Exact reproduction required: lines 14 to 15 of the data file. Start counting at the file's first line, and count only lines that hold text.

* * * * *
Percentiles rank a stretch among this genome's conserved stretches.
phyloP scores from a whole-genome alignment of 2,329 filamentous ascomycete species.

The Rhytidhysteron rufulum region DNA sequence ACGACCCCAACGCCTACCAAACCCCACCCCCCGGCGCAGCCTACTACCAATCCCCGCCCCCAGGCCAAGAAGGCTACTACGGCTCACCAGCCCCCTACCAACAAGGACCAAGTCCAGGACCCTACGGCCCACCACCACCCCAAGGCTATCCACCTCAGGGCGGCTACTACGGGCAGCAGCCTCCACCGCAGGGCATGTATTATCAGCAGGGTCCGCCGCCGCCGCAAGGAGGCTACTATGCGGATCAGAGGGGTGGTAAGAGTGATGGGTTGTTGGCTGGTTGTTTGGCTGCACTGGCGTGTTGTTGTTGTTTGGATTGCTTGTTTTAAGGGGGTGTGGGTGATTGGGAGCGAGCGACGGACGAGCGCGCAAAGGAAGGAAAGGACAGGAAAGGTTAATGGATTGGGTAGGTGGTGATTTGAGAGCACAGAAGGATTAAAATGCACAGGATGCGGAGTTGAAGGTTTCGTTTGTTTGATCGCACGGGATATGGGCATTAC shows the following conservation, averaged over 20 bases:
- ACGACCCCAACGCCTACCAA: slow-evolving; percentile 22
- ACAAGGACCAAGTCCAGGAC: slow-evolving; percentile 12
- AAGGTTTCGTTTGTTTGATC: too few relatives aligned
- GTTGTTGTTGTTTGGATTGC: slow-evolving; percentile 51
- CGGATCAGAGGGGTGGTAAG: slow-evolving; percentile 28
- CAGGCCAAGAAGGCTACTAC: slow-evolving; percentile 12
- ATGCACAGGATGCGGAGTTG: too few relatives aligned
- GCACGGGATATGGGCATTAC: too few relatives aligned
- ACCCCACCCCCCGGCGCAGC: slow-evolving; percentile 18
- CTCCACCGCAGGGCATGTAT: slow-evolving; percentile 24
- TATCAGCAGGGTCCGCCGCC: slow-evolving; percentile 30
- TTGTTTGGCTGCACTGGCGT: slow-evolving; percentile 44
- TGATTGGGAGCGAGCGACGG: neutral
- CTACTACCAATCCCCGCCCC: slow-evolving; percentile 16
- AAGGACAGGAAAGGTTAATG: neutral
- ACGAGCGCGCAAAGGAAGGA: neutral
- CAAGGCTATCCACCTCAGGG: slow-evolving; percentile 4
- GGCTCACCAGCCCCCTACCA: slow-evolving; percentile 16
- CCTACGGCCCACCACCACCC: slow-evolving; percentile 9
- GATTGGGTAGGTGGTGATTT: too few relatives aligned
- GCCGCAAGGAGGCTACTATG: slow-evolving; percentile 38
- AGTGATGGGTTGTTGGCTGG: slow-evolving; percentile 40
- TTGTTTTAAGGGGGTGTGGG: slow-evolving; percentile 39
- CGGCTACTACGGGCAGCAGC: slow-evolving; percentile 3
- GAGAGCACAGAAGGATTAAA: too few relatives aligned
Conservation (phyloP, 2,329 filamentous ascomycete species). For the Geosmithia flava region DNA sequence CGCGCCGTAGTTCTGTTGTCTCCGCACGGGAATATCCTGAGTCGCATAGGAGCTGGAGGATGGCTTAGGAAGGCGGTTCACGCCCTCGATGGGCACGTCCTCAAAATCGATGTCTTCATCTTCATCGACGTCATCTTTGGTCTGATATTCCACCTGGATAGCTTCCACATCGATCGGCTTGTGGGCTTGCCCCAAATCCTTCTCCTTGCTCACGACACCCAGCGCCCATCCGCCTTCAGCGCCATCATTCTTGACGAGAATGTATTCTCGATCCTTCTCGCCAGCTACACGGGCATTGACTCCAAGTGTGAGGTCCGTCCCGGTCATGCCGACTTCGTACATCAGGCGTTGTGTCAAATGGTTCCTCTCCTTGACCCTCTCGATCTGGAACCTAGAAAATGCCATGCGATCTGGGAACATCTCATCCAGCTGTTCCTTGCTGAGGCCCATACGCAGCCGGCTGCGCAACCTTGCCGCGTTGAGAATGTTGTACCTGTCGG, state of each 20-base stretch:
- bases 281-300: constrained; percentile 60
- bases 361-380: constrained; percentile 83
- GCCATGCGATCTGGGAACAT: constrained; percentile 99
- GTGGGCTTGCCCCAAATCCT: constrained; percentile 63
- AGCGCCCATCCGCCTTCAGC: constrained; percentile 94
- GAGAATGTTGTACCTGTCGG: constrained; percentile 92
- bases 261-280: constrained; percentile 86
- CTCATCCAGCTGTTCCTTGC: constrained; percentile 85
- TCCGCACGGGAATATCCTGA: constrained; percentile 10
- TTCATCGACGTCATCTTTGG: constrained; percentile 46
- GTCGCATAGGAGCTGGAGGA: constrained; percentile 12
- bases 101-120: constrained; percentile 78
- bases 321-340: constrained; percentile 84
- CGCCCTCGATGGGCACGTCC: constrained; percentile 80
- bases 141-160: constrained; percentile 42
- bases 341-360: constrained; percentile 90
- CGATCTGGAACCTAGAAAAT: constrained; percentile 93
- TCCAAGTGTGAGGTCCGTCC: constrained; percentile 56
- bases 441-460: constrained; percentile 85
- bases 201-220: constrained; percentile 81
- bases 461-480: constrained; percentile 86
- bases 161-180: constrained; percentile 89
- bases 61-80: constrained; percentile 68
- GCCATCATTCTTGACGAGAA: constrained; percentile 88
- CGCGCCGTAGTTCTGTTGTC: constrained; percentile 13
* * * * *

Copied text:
- TATCAGCAGGGTCCGCCGCC: slow-evolving; percentile 30
- TTGTTTGGCTGCACTGGCGT: slow-evolving; percentile 44